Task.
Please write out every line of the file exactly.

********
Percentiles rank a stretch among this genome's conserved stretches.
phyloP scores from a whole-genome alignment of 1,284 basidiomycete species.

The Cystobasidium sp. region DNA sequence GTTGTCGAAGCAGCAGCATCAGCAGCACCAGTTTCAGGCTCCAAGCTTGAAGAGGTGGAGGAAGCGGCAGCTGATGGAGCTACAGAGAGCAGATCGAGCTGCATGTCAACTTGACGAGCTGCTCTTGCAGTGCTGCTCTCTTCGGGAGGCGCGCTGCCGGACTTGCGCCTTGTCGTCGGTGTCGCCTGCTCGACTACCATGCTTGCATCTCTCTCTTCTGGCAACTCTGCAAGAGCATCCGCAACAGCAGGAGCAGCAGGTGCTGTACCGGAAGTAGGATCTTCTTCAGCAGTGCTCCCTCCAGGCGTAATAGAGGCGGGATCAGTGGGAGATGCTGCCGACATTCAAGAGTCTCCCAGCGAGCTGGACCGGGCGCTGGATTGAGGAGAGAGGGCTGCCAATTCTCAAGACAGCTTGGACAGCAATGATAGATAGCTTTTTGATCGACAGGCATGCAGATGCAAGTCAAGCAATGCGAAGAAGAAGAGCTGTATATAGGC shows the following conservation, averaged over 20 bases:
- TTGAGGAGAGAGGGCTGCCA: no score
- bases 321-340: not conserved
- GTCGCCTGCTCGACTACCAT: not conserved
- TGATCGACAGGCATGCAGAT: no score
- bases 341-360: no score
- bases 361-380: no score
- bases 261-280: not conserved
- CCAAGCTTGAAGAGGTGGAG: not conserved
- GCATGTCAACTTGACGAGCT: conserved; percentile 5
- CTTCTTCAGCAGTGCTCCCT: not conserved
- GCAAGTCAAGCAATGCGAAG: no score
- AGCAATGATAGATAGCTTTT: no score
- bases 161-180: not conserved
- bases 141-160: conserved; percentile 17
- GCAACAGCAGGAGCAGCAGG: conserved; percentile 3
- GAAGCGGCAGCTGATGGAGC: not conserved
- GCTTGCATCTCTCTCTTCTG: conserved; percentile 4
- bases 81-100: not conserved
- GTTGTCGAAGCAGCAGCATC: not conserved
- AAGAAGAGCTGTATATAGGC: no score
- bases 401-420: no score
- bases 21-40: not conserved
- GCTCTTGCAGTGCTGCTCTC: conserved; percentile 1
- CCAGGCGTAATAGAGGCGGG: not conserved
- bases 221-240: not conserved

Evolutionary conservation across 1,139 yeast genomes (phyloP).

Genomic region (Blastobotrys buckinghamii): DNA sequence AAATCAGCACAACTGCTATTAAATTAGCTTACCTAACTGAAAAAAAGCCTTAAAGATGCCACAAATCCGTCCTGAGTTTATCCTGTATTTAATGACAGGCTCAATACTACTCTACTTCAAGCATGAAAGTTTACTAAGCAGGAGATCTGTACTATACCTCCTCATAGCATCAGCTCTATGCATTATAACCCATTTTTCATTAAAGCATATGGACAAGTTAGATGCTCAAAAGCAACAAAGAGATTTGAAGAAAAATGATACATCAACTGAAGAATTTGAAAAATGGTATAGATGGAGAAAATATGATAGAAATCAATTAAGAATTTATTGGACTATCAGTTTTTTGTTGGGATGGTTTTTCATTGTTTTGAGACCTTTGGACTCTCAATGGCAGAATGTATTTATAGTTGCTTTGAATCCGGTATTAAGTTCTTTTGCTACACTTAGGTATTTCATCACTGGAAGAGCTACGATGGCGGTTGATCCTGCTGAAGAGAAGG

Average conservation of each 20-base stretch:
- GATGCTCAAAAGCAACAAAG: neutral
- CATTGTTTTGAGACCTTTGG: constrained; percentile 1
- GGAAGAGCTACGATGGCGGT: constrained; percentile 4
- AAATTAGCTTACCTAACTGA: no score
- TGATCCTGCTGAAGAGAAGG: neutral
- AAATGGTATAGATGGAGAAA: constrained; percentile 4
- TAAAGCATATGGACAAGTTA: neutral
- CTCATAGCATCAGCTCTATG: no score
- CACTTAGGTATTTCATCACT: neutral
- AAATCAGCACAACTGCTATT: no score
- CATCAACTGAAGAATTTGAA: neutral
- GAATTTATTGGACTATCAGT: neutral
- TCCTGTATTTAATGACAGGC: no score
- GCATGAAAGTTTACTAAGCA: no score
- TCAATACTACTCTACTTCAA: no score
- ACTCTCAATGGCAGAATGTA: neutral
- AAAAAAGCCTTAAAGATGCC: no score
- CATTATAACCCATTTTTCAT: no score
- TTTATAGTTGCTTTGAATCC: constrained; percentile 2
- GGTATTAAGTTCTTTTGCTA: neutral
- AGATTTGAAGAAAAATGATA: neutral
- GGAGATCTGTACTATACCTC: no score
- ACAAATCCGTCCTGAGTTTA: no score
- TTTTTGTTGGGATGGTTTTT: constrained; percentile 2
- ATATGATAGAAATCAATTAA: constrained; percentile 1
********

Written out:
Percentiles rank a stretch among this genome's conserved stretches.
phyloP scores from a whole-genome alignment of 1,284 basidiomycete species.

The Cystobasidium sp. region DNA sequence GTTGTCGAAGCAGCAGCATCAGCAGCACCAGTTTCAGGCTCCAAGCTTGAAGAGGTGGAGGAAGCGGCAGCTGATGGAGCTACAGAGAGCAGATCGAGCTGCATGTCAACTTGACGAGCTGCTCTTGCAGTGCTGCTCTCTTCGGGAGGCGCGCTGCCGGACTTGCGCCTTGTCGTCGGTGTCGCCTGCTCGACTACCATGCTTGCATCTCTCTCTTCTGGCAACTCTGCAAGAGCATCCGCAACAGCAGGAGCAGCAGGTGCTGTACCGGAAGTAGGATCTTCTTCAGCAGTGCTCCCTCCAGGCGTAATAGAGGCGGGATCAGTGGGAGATGCTGCCGACATTCAAGAGTCTCCCAGCGAGCTGGACCGGGCGCTGGATTGAGGAGAGAGGGCTGCCAATTCTCAAGACAGCTTGGACAGCAATGATAGATAGCTTTTTGATCGACAGGCATGCAGATGCAAGTCAAGCAATGCGAAGAAGAAGAGCTGTATATAGGC shows the following conservation, averaged over 20 bases:
- TTGAGGAGAGAGGGCTGCCA: no score
- bases 321-340: not conserved
- GTCGCCTGCTCGACTACCAT: not conserved
- TGATCGACAGGCATGCAGAT: no score
- bases 341-360: no score
- bases 361-380: no score
- bases 261-280: not conserved
- CCAAGCTTGAAGAGGTGGAG: not conserved
- GCATGTCAACTTGACGAGCT: conserved; percentile 5
- CTTCTTCAGCAGTGCTCCCT: not conserved
- GCAAGTCAAGCAATGCGAAG: no score
- AGCAATGATAGATAGCTTTT: no score
- bases 161-180: not conserved
- bases 141-160: conserved; percentile 17
- GCAACAGCAGGAGCAGCAGG: conserved; percentile 3
- GAAGCGGCAGCTGATGGAGC: not conserved
- GCTTGCATCTCTCTCTTCTG: conserved; percentile 4
- bases 81-100: not conserved
- GTTGTCGAAGCAGCAGCATC: not conserved
- AAGAAGAGCTGTATATAGGC: no score
- bases 401-420: no score
- bases 21-40: not conserved
- GCTCTTGCAGTGCTGCTCTC: conserved; percentile 1
- CCAGGCGTAATAGAGGCGGG: not conserved
- bases 221-240: not conserved

Evolutionary conservation across 1,139 yeast genomes (phyloP).

Genomic region (Blastobotrys buckinghamii): DNA sequence AAATCAGCACAACTGCTATTAAATTAGCTTACCTAACTGAAAAAAAGCCTTAAAGATGCCACAAATCCGTCCTGAGTTTATCCTGTATTTAATGACAGGCTCAATACTACTCTACTTCAAGCATGAAAGTTTACTAAGCAGGAGATCTGTACTATACCTCCTCATAGCATCAGCTCTATGCATTATAACCCATTTTTCATTAAAGCATATGGACAAGTTAGATGCTCAAAAGCAACAAAGAGATTTGAAGAAAAATGATACATCAACTGAAGAATTTGAAAAATGGTATAGATGGAGAAAATATGATAGAAATCAATTAAGAATTTATTGGACTATCAGTTTTTTGTTGGGATGGTTTTTCATTGTTTTGAGACCTTTGGACTCTCAATGGCAGAATGTATTTATAGTTGCTTTGAATCCGGTATTAAGTTCTTTTGCTACACTTAGGTATTTCATCACTGGAAGAGCTACGATGGCGGTTGATCCTGCTGAAGAGAAGG

Average conservation of each 20-base stretch:
- GATGCTCAAAAGCAACAAAG: neutral
- CATTGTTTTGAGACCTTTGG: constrained; percentile 1
- GGAAGAGCTACGATGGCGGT: constrained; percentile 4
- AAATTAGCTTACCTAACTGA: no score
- TGATCCTGCTGAAGAGAAGG: neutral
- AAATGGTATAGATGGAGAAA: constrained; percentile 4
- TAAAGCATATGGACAAGTTA: neutral
- CTCATAGCATCAGCTCTATG: no score
- CACTTAGGTATTTCATCACT: neutral
- AAATCAGCACAACTGCTATT: no score
- CATCAACTGAAGAATTTGAA: neutral
- GAATTTATTGGACTATCAGT: neutral
- TCCTGTATTTAATGACAGGC: no score
- GCATGAAAGTTTACTAAGCA: no score
- TCAATACTACTCTACTTCAA: no score
- ACTCTCAATGGCAGAATGTA: neutral
- AAAAAAGCCTTAAAGATGCC: no score
- CATTATAACCCATTTTTCAT: no score
- TTTATAGTTGCTTTGAATCC: constrained; percentile 2
- GGTATTAAGTTCTTTTGCTA: neutral
- AGATTTGAAGAAAAATGATA: neutral
- GGAGATCTGTACTATACCTC: no score
- ACAAATCCGTCCTGAGTTTA: no score
- TTTTTGTTGGGATGGTTTTT: constrained; percentile 2
- ATATGATAGAAATCAATTAA: constrained; percentile 1